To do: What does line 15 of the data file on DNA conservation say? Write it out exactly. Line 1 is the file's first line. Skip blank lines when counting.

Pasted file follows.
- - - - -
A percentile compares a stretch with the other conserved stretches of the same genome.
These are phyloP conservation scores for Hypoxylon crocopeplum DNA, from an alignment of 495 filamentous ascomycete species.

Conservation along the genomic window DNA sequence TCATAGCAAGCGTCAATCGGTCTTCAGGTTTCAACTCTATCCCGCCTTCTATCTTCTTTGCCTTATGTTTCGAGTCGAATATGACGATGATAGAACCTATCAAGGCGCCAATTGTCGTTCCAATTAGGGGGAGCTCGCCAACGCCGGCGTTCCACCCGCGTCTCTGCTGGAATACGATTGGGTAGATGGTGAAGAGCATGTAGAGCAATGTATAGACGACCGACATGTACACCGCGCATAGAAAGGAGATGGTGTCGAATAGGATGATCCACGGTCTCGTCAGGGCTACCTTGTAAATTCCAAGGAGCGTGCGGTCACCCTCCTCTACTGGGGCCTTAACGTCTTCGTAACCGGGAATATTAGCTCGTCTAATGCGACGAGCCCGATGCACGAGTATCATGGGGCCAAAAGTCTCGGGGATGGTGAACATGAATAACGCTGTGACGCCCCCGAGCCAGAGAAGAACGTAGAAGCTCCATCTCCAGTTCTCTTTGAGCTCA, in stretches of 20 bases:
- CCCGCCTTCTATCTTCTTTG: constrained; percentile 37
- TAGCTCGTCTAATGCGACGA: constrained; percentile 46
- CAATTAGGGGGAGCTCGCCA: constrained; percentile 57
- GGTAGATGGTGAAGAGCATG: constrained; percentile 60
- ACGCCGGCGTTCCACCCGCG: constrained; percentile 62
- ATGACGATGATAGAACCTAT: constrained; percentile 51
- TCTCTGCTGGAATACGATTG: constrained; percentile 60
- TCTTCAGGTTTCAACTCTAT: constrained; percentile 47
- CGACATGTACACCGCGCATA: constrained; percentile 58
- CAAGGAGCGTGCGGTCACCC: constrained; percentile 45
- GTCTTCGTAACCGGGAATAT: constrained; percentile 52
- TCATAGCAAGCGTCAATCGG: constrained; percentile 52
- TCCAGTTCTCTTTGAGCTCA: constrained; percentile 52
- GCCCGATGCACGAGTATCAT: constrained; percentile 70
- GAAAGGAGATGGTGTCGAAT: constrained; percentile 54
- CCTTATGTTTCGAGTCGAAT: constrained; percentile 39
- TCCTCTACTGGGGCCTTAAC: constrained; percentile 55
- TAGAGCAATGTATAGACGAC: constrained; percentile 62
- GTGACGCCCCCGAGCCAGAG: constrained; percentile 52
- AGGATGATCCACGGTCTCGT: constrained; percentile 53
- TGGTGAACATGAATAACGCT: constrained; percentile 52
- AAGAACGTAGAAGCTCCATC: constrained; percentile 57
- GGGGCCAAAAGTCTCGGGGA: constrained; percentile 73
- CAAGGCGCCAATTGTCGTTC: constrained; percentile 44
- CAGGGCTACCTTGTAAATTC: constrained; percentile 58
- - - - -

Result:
- TCATAGCAAGCGTCAATCGG: constrained; percentile 52